Nakano: For example, the window work I mentioned earlier is a collection of windows used by Chiharu in former East Berlin. A window protects the danger from the front and, when viewed from the inside, is open to the outside and takes in the outside air. In the work, these are piled up into a "wall", but at first I thought that the wall was Chiharu's self to overcome. As I left Japan and worked in Berlin, I wonder if I felt like I was going beyond something. If there is a feeling of "Over" with respect to the "wall", I suppose that the "key" this time has the feeling of "With".

――In other words, do you mean to connect together?

Nakano: Yes. When unlocking and coming out of homeAlthough it may be the same scene as usual, there may be new experiences and experiences every day. When you go home and lock your keys, you have your own protected, guaranteed world. The key is to connect the two worlds. In addition, since the key is important, it is sometimes entrusted from person to person. It may be passed on from the owner of the room to the borrower and from parent to child. Here is also the act of “connecting”. In such a situation, the key can be regarded as an accumulation of memories and warmth. However, this time, we talked about not wanting to treat it as a symbol of something after the earthquake, but rather as something important to connect more universal memories.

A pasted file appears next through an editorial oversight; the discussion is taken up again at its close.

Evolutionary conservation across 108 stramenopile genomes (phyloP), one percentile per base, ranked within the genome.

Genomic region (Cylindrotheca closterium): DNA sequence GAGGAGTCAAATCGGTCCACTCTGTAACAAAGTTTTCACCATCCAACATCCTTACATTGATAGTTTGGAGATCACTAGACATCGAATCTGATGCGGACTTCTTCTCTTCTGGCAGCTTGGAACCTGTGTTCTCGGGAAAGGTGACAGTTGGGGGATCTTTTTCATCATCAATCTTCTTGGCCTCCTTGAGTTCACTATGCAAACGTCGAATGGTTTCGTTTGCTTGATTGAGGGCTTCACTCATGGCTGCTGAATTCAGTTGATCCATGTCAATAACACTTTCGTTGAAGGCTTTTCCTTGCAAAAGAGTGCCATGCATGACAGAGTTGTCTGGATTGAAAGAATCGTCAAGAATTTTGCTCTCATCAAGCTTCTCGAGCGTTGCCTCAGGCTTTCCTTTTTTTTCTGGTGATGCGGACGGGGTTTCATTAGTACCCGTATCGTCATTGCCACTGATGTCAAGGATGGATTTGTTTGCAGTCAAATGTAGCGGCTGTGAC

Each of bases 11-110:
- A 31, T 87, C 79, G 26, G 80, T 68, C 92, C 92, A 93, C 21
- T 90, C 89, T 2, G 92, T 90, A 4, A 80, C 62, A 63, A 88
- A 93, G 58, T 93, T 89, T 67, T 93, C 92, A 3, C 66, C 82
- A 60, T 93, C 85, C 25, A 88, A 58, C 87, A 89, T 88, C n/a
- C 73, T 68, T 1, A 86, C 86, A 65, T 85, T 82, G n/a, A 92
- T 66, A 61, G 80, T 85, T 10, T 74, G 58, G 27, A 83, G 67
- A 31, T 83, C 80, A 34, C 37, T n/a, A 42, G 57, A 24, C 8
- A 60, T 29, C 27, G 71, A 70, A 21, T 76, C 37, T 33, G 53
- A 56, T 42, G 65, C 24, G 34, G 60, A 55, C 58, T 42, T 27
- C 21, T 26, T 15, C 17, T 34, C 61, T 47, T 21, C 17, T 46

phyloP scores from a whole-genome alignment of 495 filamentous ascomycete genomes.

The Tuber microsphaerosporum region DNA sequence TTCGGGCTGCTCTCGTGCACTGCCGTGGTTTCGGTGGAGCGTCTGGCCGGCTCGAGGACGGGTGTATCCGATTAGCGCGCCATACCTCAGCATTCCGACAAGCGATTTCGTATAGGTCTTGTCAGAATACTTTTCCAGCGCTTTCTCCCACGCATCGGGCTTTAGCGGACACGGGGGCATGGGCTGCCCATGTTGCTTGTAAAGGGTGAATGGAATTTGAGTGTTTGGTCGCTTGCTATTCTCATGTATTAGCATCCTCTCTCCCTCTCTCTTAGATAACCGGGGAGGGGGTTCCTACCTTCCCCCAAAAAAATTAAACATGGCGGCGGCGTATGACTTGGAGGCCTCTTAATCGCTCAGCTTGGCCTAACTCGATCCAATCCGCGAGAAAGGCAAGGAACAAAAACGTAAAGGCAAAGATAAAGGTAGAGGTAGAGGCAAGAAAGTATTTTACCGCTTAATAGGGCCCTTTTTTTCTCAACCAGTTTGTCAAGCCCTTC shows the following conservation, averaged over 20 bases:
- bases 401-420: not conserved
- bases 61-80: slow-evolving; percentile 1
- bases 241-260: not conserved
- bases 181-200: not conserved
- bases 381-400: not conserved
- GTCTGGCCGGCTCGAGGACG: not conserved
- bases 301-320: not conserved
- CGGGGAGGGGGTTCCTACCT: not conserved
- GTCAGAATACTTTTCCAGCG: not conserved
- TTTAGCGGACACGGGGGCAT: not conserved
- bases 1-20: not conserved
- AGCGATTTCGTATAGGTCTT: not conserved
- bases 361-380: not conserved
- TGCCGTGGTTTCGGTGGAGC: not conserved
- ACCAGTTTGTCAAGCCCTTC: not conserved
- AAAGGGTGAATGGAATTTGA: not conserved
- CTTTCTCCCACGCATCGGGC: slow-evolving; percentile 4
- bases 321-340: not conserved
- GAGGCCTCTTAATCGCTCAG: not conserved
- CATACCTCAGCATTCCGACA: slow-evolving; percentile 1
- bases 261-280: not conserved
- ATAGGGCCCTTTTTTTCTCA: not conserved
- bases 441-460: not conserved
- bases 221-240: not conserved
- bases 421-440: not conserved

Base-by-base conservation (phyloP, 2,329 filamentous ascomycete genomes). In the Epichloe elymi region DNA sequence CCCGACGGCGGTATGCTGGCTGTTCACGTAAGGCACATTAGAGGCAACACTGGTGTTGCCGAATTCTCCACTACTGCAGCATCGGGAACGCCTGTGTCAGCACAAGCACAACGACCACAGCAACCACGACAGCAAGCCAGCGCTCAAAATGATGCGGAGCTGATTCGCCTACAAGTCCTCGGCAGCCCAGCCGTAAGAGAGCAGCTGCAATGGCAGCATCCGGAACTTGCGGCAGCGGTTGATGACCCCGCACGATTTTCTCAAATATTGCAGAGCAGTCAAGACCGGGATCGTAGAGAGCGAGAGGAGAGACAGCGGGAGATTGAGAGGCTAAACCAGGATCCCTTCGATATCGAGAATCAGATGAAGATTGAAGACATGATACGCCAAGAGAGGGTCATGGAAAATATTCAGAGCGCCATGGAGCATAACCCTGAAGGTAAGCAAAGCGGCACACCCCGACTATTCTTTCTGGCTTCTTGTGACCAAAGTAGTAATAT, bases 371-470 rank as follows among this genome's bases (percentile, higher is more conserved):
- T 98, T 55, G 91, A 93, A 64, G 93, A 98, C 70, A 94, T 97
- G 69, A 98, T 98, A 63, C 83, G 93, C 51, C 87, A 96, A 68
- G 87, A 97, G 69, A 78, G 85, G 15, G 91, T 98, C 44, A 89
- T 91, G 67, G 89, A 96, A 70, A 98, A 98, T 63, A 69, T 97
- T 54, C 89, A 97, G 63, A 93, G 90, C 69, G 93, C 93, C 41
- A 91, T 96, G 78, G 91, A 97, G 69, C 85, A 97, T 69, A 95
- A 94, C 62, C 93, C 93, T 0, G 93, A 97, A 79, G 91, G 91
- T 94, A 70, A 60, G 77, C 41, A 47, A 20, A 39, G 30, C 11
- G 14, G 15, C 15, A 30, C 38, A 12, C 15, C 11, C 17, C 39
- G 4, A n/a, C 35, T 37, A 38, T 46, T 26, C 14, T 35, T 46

Hitoshi Nakano

――The keys are collected mainly through open call for participants, and are displayed on the second floor of the Japanese Pavilion along with red thread. At the same time, I heard that video works will be exhibited at the piloti section on the first floor.

Shioda: I've always been working on the theme of memory. This key also collects the memories and memories used by someone. Now I am collecting old keys in Berlin. On the other hand, the image shown on the piloti below is "How did you come to this world? >> This is a picture of the children asking questions according to the title and answering them. That is, the first memory when you are in the mother's stomach or right after birth. Some say this will be forgotten when they can speak, and I'm listening to a small child a few years old. The Japanese Pavilion in Venice is a very unusual space with four pillars supporting the exhibition hall. The one who wanted to show this video under the pilotis underneath was the child who is still carrying the futureI feel like we are.

Nakano: There are tens of thousands of keys in the exhibition room, and memories are involved. In the basement, there is their "world" that children talk about. I would also like to display photos with a key on the palm that symbolize the title of the exhibition. At the same time, there is a real human figure, and at the same time, there is a feeling that many children will support the future memories and lead to the next generation. On the second floor, two boats are displayed under myriad keys, and this is actually connected to both palms. We take memory and go forward while picking up. I think that "going forward" is very important, and "connecting" also leads to this.

<img alt = "<How did you come to this world?> 2012 Ⓒ Sunhi Mang

"How did you come to this world? 》 2012 Ⓒ Sunhi Mang

Venice Biennale Model Photo (C) Sunhi Mang

Venice Biennale Model Photo (C) Sunhi Mang

Complement, collide and engage